I was recently called a grammar Nazi because I corrected a friend for using an adjective as an adverb. I take that to be a compliment. In this particular case, the error was not all that serious because the meaning was clear even with the error, but, of course, that is not always the case. I was not really trying for a “gotcha” either, though it may have appeared to be one. (If so, I apologize.)
The real point was not even the actual grammatical error. It was something else. I have noticed over the last several years an increasing blurring of the difference between our formal use of English and our informal use, and that bothers me. Formal English, which is what most writers (except, perhaps fiction writers and poets) use has very strict rules (grammar) and usages (diction). These rules are important and are not arbitrary and easily dispensed with. They are essential to the facilitation of communication because they make meanings clear and unambiguous.
Informal English relaxes these rules, which is useful in day-to-day speech where such rigor and clarity are not important. For example, informal English permits the occasional in-fix (the insertion of a word or syllable within a word), as in the split infinitive, or the double negative. There are even words that are acceptable in informal English that are not acceptable in formal English, for example “ain’t”.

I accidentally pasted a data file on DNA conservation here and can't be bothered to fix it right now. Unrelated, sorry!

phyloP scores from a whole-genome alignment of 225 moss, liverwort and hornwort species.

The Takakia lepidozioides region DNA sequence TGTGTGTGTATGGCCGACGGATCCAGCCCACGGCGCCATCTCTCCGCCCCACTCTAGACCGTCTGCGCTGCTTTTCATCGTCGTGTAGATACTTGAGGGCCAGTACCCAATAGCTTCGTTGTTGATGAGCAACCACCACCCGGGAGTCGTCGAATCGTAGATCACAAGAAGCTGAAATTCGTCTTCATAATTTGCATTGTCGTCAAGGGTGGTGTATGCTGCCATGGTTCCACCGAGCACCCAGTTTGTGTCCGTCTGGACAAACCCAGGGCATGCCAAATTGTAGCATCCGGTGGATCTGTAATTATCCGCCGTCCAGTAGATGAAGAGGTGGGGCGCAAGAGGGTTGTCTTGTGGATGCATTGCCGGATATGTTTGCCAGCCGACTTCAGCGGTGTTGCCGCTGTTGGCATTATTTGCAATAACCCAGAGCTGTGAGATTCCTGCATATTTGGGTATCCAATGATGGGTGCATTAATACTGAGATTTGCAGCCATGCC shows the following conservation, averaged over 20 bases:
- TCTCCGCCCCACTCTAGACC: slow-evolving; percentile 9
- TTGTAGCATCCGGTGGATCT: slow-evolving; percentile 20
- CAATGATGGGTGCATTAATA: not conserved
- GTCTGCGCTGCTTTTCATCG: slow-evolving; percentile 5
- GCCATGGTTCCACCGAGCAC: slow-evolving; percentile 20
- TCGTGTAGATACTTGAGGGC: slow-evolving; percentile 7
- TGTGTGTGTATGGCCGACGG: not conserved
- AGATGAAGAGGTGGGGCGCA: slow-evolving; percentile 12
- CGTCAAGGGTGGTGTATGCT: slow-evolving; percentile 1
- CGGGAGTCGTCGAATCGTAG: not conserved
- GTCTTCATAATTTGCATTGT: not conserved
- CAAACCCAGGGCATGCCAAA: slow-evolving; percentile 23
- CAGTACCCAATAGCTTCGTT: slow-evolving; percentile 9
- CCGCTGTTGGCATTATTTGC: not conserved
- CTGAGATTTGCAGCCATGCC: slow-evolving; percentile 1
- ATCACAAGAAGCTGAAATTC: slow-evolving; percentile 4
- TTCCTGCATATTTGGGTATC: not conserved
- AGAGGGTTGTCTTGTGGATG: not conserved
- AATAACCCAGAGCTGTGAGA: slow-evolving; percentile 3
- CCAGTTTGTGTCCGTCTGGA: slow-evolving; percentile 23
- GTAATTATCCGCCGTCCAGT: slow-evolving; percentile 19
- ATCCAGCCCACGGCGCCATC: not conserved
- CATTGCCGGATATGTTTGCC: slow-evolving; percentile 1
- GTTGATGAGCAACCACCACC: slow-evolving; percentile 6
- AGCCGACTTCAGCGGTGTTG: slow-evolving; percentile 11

Why is the difference important? Language is a very complex thing, and there is more to it than just grammar and vocabulary. There is also tone. I do not mean tone as in musical pitch and timbre. I mean tone as in that which conveys context, importance, solemnity, and so on. Tone is the difference between a speech and a lecture. Formal and informal English carry very different tones, and the confusion of them results far more often than is healthy in confusion of meaning.
To be sure, the distinction between formal and informal English is not and should not be a hard and fast one. The ability of one to absorb usages from the other is one of the ways in which language changes over time. There was a time when contractions were rare in formal English though common in informal English. It appears to me, though, that the boundary has become so porous in recent years that there is a danger of confusing the one for the other, with the result that formal English could become so attenuated as to nearly disappear. And that would be a grave loss.
Or so I think.